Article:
Rich Hill High rallies for keeping its annex

By Sarina Trangle

A new district school may have its name printed in the city’s high school brochure, but Richmond Hill High School says legacy is displayed on the building where the new school is slated to open.

“They’re coming into a community where they think that we’re ignorant, we’re uneducated … they’re messing with the wrong people,” said PTA Co-President Cheryl Rose. “They may have their name on the brochure, we have our name on the building.”

Dozen of students, staff and parents filed into the Richmond Hill High School auditorium Tuesday night to denounce the city Department of Education’s plans to remove Richmond Hill students from an annex created in an old Catholic school building, at 94-25 117th St., and turn the space over to a new district school — EPIC High School North — beginning next fall.

The PTA said the move would force Richmond Hill HS to absorb close to 500 freshmen who currently attend class in the annex in the school’s main building, at 89-30 114th St., or the 22 trailers parked on campus.

They are worried classrooms will become overcrowded and the transition may threaten a special program established in the trailers for those learning English.

State Sen. James Sanders Jr. (D-South Ozone Park) and state Assemblyman David Weprin (D-Fresh Meadows) rallied behind a lawsuit city Public Advocate Letitia James filed seeking to reverse the DOE’s facility changes at Richmond Hill and halt dozens of co-locations across the city.

Weprin emphasized that he had secured a second district office in Richmond Hill, which he plans to formally open within a week or two — an announcement likely made in reaction to a South Asian lawyer supposedly eyeing his seat who showed up at the town hall Tuesday.

The public advocate said precedent from the landmark U.S. Supreme Court Brown v. Board of Education case would carry in the current court case, where she is arguing the psychological damage imposed on educating English language learners in trailers or not having facilities to meet special education students’ needs is unacceptable.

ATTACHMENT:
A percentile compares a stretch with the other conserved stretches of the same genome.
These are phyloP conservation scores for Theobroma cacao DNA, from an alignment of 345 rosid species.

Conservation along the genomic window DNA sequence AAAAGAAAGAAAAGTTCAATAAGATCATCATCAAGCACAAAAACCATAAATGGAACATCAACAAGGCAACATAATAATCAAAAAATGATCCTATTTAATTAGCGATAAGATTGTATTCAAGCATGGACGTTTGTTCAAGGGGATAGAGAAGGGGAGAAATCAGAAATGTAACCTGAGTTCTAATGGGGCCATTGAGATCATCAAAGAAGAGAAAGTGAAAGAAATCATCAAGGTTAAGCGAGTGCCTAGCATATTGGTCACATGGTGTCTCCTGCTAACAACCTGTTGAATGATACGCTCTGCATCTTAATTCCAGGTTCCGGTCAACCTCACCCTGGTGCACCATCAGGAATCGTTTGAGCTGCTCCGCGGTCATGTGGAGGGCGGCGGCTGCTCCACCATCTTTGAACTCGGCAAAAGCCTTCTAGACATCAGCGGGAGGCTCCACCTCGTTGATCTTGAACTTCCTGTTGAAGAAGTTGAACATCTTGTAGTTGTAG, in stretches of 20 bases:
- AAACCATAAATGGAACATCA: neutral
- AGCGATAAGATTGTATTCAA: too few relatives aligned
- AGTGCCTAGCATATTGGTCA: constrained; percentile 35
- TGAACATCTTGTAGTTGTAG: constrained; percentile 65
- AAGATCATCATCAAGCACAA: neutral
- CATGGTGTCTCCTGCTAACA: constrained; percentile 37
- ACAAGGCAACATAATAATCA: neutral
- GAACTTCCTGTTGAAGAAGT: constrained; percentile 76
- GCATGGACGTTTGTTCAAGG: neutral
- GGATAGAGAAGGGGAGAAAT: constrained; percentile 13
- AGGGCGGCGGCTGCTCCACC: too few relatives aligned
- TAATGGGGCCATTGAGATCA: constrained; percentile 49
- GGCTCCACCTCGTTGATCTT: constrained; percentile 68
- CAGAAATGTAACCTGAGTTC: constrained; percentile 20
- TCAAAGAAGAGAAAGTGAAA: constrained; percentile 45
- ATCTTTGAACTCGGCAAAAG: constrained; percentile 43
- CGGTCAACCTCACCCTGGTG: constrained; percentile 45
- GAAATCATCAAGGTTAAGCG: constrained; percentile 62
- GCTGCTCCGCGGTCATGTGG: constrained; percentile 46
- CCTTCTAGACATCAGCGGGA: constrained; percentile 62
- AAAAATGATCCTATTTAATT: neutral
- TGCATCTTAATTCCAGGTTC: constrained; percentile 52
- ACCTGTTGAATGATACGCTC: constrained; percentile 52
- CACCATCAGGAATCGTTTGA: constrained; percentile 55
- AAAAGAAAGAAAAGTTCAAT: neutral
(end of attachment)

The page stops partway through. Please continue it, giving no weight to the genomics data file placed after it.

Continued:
“It is separate and unequal,” she said, noting that city Schools Chancellor Carmen Fariña accepted her invitation to tour the campus of trailers outside Richmond Hill HS.

Charles DiBenedetto, the school’s United Federation of Teachers chapter leader, said Richmond Hill was expected to receive the same number of students next year and a similar budget, but manage without the space it previously had in the annex.

He said the school struggles to accommodate the roughly 200 students who get routed to Richmond Hill at mid-year because they recently immigrated, moved into a shelter or did not have their needs met at other schools.

Because these so-called over-the-counter students are not reflected in schools’ budgets, those who have personalized education programs for special needs — about 50 percent — often are not given the smaller class sizes or staffing attention they are legally entitled to, DiBenedetto said.

“We won’t have the time to give them the one-to-one that they need,” he said. “How is that fair?”

The DOE declined to comment, saying it could not discuss pending litigation.

Both Weprin and attorney Ali Najmi, who helped redraw Weprin’s district to include immigrants in Richmond Hill and has since registered a committee with the state Board of Elections for a possible campaign, said they hoped some of the $2 billion in bonds the state has set aside for schools could be used to replace Richmond Hill’s trailers with traditional classrooms.

Najmi, who worked as a legislative director for the assemblyman’s brother, City Councilman Mark Weprin (D-Oakland Gardens), handed out a copy of a memo he sent to Mayor Bill de Blasio on the trailers.

“I want to first of all think the public advocate, Letitia James, who has in four months of being in office jumped on this issue of making Richmond Hill her highest priority …. some people have never done this in the neighborhood in years; she did this in four months,” Najmi said. “Richmond Hill High School has 6 percent of all the trailers in the New York City school system. That’s outrageous.”

Reach reporter Sarina Trangle at 718-260-4546 or by e-mail at strangle@cnglocal.com.